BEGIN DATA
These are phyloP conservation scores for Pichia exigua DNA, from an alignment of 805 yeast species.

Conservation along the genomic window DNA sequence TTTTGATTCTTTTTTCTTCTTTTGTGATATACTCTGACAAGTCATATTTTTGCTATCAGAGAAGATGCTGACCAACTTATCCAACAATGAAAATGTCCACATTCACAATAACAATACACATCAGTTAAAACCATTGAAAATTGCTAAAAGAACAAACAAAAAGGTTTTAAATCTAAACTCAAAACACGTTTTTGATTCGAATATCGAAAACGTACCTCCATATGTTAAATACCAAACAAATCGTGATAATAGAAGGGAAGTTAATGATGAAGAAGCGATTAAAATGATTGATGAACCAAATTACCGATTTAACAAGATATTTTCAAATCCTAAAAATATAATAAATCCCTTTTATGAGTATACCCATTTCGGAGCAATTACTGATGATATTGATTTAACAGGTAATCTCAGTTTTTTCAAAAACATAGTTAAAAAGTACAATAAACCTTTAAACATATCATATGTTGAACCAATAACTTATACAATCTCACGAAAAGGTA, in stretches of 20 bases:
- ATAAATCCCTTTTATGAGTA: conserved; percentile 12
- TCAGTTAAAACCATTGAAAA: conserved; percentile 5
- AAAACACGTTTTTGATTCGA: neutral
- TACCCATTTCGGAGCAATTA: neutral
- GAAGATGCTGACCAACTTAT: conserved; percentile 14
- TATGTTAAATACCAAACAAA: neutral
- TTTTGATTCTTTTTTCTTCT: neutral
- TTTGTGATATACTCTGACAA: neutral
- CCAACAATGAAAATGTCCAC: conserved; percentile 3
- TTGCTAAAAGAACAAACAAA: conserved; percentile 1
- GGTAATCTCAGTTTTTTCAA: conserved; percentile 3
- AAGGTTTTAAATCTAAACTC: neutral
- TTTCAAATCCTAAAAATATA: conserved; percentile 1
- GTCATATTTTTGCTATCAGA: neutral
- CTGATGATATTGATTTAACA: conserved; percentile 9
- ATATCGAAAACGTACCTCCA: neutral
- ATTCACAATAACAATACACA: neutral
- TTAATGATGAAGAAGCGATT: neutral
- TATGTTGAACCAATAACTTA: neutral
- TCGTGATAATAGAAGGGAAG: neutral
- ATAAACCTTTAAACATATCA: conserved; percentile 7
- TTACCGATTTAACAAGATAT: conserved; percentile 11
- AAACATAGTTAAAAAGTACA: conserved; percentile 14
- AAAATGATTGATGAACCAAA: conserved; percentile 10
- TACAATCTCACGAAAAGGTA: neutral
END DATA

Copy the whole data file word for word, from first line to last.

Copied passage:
These are phyloP conservation scores for Pichia exigua DNA, from an alignment of 805 yeast species.

Conservation along the genomic window DNA sequence TTTTGATTCTTTTTTCTTCTTTTGTGATATACTCTGACAAGTCATATTTTTGCTATCAGAGAAGATGCTGACCAACTTATCCAACAATGAAAATGTCCACATTCACAATAACAATACACATCAGTTAAAACCATTGAAAATTGCTAAAAGAACAAACAAAAAGGTTTTAAATCTAAACTCAAAACACGTTTTTGATTCGAATATCGAAAACGTACCTCCATATGTTAAATACCAAACAAATCGTGATAATAGAAGGGAAGTTAATGATGAAGAAGCGATTAAAATGATTGATGAACCAAATTACCGATTTAACAAGATATTTTCAAATCCTAAAAATATAATAAATCCCTTTTATGAGTATACCCATTTCGGAGCAATTACTGATGATATTGATTTAACAGGTAATCTCAGTTTTTTCAAAAACATAGTTAAAAAGTACAATAAACCTTTAAACATATCATATGTTGAACCAATAACTTATACAATCTCACGAAAAGGTA, in stretches of 20 bases:
- ATAAATCCCTTTTATGAGTA: conserved; percentile 12
- TCAGTTAAAACCATTGAAAA: conserved; percentile 5
- AAAACACGTTTTTGATTCGA: neutral
- TACCCATTTCGGAGCAATTA: neutral
- GAAGATGCTGACCAACTTAT: conserved; percentile 14
- TATGTTAAATACCAAACAAA: neutral
- TTTTGATTCTTTTTTCTTCT: neutral
- TTTGTGATATACTCTGACAA: neutral
- CCAACAATGAAAATGTCCAC: conserved; percentile 3
- TTGCTAAAAGAACAAACAAA: conserved; percentile 1
- GGTAATCTCAGTTTTTTCAA: conserved; percentile 3
- AAGGTTTTAAATCTAAACTC: neutral
- TTTCAAATCCTAAAAATATA: conserved; percentile 1
- GTCATATTTTTGCTATCAGA: neutral
- CTGATGATATTGATTTAACA: conserved; percentile 9
- ATATCGAAAACGTACCTCCA: neutral
- ATTCACAATAACAATACACA: neutral
- TTAATGATGAAGAAGCGATT: neutral
- TATGTTGAACCAATAACTTA: neutral
- TCGTGATAATAGAAGGGAAG: neutral
- ATAAACCTTTAAACATATCA: conserved; percentile 7
- TTACCGATTTAACAAGATAT: conserved; percentile 11
- AAACATAGTTAAAAAGTACA: conserved; percentile 14
- AAAATGATTGATGAACCAAA: conserved; percentile 10
- TACAATCTCACGAAAAGGTA: neutral